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8 Common Illnesses In Toddlers & What To Do

8 Common Illnesses In Toddlers & What To Do

Toddlers are prone to bouts of illnesses as they grow and their immune system develops. Find 8 common ones and home remedies you can apply.

1. Diarrhoea

This can be caused by a viral or bacterial infection. Parasitic infections, too much juice, rotavirus, food intolerance, gastrointestinal infection are major culprits. Symptoms include too frequent and watery stool, repeated vomiting and dehydration.

Diarrhea treatment in toddlers is focused on replacing lost fluid and electrolytes, so, administer ORT (Oral Rehydration Therapy). This can be done at home or bought from pharmacies. In addition, increase their fat and fiber intake.

Note that in some cases, diarrhoea may be a symptom of another illness, so, see his paediatrician if nothing helps.

2. Three-day-rash

The cause of this viral disease is unknown but it’s known to be transferable through the respiratory tract. Symptoms include sudden high temperature which may possibly be followed by febrile fits if temperature goes up to 40ºC, rash consisting of bumps, reddish spots (in light skinned toddlers), with small heads.

(Note: This rash should not be confused with Measles).

To control the fever, the child should be given paracetamol. This will also take care of any associated aches or pains. Also, ensure that the child takes plenty of liquids and see your doctor.

3. Ear Infection

This usually occurs after a cold and fever as the tubes connecting your child’s middle ear with the back of his throat may be blocked by fluids. For children below 2, symptoms include increased crying during feeds, fussiness when laid down and trouble sleeping. Older kids may tug at their ears due to painful pressure.

You should see a doctor. Meanwhile, apply a warm towel to troubled ear and prop up his head on a few pillows to relieve the pressure in his ear drums. Never administer antibiotics to your child without a doctor’s prescription, even when symptoms are similar.

4. Urinary Tract Infection (Girls)

Their short urethra provides bacteria with easy access to the bladder. Symptoms include an unpleasant smell or blood in urine, lower abdominal pain, painful urination and a fever.

You’ll definitely have to see a doctor, but while waiting to see one, you can try the following;

  1. Place towel wrapped hot water bottle on her abdomen.
  2. Get her to drink plenty of water which will help flush bacteria from her bladder.

As a preventive measure, avoid soaking in baths or washing genitals with soaps as doing so may cause irritation.

READ ALSO: 10 Ways to Boost Your Child’s Immunity

5. Common Colds and Flu

They are most common during cold or rainy seasons and children often get them from other children. Symptoms include sneezing, thick, slimy discharge from the nose, a slight fever, nasal congestion.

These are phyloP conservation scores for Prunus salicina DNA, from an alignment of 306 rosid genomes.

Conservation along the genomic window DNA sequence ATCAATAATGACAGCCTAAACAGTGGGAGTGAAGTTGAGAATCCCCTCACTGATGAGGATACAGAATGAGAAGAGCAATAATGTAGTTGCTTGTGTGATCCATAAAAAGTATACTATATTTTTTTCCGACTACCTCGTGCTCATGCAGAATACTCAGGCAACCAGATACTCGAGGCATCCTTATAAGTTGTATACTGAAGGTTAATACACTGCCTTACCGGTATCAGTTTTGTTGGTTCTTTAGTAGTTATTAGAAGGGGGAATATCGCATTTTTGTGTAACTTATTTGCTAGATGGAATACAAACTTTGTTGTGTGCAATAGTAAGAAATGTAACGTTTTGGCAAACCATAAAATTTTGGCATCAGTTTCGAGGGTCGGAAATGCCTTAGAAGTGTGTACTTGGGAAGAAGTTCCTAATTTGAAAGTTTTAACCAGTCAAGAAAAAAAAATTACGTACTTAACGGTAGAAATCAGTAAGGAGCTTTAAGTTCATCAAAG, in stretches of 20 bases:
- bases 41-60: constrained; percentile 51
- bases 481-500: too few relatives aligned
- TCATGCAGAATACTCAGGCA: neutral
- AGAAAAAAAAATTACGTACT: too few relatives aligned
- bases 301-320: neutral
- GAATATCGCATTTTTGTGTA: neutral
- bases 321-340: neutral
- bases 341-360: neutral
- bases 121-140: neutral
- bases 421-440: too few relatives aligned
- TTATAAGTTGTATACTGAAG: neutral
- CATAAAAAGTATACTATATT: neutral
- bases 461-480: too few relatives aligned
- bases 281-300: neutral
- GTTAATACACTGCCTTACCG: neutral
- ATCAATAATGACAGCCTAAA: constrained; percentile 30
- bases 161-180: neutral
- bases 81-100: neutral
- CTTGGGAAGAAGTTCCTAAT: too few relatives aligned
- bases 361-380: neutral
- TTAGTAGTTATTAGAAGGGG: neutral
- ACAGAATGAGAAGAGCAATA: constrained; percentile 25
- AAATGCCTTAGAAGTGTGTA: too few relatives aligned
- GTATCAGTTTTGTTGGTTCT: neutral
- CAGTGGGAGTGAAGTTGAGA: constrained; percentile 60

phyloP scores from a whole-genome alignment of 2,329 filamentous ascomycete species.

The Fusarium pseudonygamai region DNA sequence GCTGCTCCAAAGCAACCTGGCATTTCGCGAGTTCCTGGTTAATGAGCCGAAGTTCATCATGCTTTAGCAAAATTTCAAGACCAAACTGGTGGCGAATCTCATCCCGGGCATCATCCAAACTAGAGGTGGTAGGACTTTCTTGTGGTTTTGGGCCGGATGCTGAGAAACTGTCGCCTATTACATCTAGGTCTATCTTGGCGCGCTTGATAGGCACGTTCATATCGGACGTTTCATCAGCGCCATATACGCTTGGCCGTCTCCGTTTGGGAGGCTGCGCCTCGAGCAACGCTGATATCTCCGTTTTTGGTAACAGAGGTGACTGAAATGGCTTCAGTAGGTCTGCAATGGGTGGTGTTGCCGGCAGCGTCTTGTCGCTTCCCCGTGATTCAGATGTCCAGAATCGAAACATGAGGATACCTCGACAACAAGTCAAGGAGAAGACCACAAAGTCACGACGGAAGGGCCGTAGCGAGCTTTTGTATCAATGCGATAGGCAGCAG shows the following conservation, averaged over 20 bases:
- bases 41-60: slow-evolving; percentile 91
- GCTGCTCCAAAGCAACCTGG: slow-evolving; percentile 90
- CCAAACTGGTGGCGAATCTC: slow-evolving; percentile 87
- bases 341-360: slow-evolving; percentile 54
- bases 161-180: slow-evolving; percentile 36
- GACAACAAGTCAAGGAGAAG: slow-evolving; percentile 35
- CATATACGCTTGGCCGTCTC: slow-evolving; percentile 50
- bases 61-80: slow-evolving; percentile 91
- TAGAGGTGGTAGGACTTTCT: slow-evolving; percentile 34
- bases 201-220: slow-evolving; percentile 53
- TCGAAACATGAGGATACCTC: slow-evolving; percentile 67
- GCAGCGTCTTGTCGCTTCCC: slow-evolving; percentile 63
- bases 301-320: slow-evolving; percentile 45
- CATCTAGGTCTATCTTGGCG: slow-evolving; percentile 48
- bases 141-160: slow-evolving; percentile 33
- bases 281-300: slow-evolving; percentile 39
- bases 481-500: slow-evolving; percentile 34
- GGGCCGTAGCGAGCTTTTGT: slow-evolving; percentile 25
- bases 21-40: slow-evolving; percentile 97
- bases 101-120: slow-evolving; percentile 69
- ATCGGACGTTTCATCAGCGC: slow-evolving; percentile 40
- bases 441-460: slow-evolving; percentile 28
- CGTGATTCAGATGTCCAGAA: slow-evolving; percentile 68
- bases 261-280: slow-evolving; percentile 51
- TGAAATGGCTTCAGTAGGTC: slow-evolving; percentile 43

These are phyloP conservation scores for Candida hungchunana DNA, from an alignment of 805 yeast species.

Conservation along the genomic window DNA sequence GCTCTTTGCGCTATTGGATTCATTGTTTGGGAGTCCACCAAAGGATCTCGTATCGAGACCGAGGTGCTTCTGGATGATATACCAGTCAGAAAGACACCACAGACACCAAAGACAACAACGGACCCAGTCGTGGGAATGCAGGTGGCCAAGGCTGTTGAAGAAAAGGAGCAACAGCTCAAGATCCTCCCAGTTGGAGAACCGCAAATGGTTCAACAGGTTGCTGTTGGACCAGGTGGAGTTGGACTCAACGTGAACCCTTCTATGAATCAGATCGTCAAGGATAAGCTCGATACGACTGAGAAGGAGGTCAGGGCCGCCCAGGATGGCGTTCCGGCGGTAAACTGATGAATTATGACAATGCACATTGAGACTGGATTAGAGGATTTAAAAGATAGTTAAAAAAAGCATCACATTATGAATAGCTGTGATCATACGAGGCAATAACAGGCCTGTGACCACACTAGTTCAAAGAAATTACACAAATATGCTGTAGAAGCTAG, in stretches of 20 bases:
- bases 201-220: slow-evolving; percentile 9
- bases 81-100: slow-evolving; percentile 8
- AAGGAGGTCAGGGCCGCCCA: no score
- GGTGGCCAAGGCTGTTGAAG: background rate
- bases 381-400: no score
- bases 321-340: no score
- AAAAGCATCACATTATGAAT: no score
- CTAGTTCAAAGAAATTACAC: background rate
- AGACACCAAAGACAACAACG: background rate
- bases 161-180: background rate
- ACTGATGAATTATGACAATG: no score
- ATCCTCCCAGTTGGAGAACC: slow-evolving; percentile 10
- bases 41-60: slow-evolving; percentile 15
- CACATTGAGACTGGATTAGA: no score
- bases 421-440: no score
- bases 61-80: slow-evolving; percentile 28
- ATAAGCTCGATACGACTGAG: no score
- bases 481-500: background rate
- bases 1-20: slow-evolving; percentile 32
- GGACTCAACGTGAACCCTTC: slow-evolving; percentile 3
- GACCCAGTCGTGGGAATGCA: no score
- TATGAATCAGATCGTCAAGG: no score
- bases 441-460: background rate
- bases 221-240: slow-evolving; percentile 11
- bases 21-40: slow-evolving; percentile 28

For babies between 3 and 6 months, call a doctor if fever is above 37 degrees. For babies above 6 months, boost the immune system by ensuring they get lots of fluids, especially water and natural fruit juice.

To control the fever, give a sponge bath with lukewarm water. You may also let them inhale eucalyptus oil in 2 cups of boiling water to ease congestion.

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Ask a doctor to recommend drugs, if necessary, but normally, a flu will just run its course and is usually no cause for alarm.

6. Boils

Poor nutrition, poor hygiene, or weak immune system are some of the causes of boils. If the boils are recurrent, this may be caused by the fact that the child carries the germs inside his body. Also, exposure to harsh chemicals that irritate the skin can cause boils.

Try the following:

  1. Use hot compress on affected area. This will increase the circulation and allow the body to fight off the infection by pulling white blood cells to the infection site.
  2. When pus develops, and the boil forms a head, drain the pus.
  3. See the doctor to prescribe antibiotics to control the spread of any bacterial infection.
  4. Detox your child by constantly giving him water to drink.

Note that any boil or boils associated with a fever should receive medical attention immediately.

7. Prickly Heat

Heat rash develops when a child sweats so much that his pores clog. For babies still nursing, apply mother’s breast milk to affected area, give your child a lukewarm bath with 2 teaspoons of baking soda in the water and let him air dry before dressing him in loose cotton clothing.

8. Nosebleeds

Extreme temperature, trauma or vigorous nose blowing are some of the causes of nose bleeding. Here’s what to do:

  1. Stay calm and have your child sit up.
  2. Lean him forward as you use a handkerchief or a wash cloth to pinch the soft part of his nose with your thumb and forefinger for a full 10 minutes.
  3. The grip should be firm and the pressure on the nose steady.
  4. While doing this, try to divert your child’s attention by getting him to watch TV or reading a book.

If nosebleed persists, see your doctor.

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